Fast-Track Authority Introduced in the House and Senate

Fast-Track legislation was introduced in the House and Senate today.

The bill gives President Obama Fast-Track authority for trade deals, notably the Trans-Pacific Partnership (TPP) and the US-Europe trade agreement, Transatlantic Trade and Investment Partnership (TTIP), currently under negotiation.

Fast-Track authority means President Obama can negotiate and sign trade pacts without input from Congress, only sending them the final agreement for an up or down vote – no amendments allowed! and limited floor debate.  

Like the Iran negotiation, Obama says it would be almost impossible to reach a final agreement if trading partners think Congress can intervene and pick apart the deal. 

But unlike the Iran negotiation, where Congress is clearly threatening to intervene, they are willing to stand by and let Obama make trade deals without any oversight.

While you might say Congress wants more control over the Iran deal because it is more important, the Trans-Pacific Partnership alone will govern trade for 40% of the world’s economy.

"This fast-track bill is toxic for Congress and for our air, water, and climate. We’ve seen this all before. This bill replicates an old, failed model of trade authority that rushes deals through Congress and strips out vital protections and oversight that ensure trade pacts benefit American communities, workers, and the environment," says Michael Brune, who heads the Sierra Club.

Every single labor union, environmentalists, and most Democrats are firmly against Fast-Track. It may not be a shoe-in for Republicans either, given the sovereignty issues in the bill. 

Essentially, corporations would be elevated to nation-status, with the ability to sue governments in private trade tribunals – for unlimited amounts of money – over anything that gets in the way of profits. 

This is scary stuff: multinationals could "protect their future profit potential" by suing cities, counties, states or countries to wipe out existing laws in our country. Any local ordinance could be challenged as a "barrier to trade." 

Is renewable energy cutting into oil company profits? Are our environmental laws that protect air and water quality impinging on corporate profits? Requirements for fracking or oil drilling too onerous? Want to get rid of a minimum wage?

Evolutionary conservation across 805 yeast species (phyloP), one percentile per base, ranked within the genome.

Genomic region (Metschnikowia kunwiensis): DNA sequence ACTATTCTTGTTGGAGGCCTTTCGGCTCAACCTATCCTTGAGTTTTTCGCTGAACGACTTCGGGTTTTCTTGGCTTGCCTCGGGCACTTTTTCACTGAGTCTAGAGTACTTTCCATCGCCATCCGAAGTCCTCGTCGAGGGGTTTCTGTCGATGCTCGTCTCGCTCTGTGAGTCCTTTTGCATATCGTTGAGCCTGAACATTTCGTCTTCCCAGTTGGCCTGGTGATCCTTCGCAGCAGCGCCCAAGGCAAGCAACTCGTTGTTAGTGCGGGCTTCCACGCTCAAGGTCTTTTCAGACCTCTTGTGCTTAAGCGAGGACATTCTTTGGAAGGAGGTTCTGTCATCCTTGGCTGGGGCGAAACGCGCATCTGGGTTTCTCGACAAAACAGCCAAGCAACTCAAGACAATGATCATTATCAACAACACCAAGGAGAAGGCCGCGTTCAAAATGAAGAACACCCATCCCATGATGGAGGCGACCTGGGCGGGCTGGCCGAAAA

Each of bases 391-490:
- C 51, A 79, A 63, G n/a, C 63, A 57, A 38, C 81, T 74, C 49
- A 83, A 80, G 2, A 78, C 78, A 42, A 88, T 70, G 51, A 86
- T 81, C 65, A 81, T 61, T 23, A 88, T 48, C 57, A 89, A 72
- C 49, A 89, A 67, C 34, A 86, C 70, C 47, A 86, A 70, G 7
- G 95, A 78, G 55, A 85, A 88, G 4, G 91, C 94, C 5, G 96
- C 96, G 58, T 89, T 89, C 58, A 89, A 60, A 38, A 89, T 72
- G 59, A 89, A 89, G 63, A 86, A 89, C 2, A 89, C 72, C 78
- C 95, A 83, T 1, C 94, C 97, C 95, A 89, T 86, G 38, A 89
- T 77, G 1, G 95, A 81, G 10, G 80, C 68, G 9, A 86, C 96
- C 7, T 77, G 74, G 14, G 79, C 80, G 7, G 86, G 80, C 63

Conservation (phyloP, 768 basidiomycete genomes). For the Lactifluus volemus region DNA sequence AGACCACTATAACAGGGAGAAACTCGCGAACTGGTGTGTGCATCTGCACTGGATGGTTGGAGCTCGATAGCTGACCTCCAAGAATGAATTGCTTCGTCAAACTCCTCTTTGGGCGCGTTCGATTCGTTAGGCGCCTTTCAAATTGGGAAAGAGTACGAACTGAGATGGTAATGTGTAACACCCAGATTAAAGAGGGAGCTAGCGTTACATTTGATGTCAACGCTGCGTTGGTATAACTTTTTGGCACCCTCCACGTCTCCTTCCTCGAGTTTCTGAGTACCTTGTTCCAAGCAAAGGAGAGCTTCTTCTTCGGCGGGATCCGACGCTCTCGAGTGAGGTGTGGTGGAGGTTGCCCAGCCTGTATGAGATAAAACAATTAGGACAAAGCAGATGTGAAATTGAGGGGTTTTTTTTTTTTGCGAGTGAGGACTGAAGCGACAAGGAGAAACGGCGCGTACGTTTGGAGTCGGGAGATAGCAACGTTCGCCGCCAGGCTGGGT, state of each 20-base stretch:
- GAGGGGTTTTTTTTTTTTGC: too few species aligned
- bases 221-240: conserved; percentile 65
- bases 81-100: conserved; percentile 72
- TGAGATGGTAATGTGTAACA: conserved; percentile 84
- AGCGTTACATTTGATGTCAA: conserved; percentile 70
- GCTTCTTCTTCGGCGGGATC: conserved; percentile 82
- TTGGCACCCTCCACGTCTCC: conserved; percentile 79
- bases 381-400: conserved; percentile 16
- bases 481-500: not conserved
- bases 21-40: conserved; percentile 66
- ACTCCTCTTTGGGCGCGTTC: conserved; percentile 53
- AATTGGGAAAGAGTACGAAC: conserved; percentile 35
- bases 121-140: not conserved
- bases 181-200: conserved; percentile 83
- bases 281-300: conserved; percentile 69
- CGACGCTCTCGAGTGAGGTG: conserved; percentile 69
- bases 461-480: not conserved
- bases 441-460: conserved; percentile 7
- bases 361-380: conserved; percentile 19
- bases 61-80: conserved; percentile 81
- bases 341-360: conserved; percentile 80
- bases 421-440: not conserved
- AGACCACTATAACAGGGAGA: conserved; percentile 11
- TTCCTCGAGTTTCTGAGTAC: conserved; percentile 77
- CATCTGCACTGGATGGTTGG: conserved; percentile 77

Trans-Pacific Partnership1

Joint House/ Senate Fast-Track Bill

At least some Senate Democrats will have to sign it, so there are some compromises in the bill.

One of the many objections to the deal are the secret negotiations. The final bill requires US trade officials to give Congress and the public access to the terms of the deal before it is signed. 

In exchange for a Yes/No vote, the bill lists 150 objectives for US trade negotiators, in areas like currency manipulation, human rights, worker rights and the environment. If they don’t end up in the final deal, Fast-Track authority is automatically revoked. 

"If we want to have a healthy economy with better jobs and bigger paychecks for more families and individuals, we must engage with other nations through trade," says Senator Orrin Hatch (R-UT), Chair of the Senate Finance Committee, which approved the bill to go to the floor.

Since the US has lost millions of jobs through NAFTA and every single other trade bill, it’s hard to imagine how this will benefit American workers. They will be competing with people who make $0.75 an hour in Vietnam, where there are few, if any, protections for workers, or the environment.

TPP is commonly called NAFTA on Steroids.

Read our articles, Doctors Say: Show Us the Trans-Pacific Partnership Deal and After 20 Years of NAFTA, Do We Want More Trade Agreements?

Call your representatives (888-804-8311) or email them from this website, where you can learn more: 

Website: [sorry this link is no longer available]     
(Visited 3,497 times, 12 visits today)

Post Your Comment

Your email address will not be published. Required fields are marked *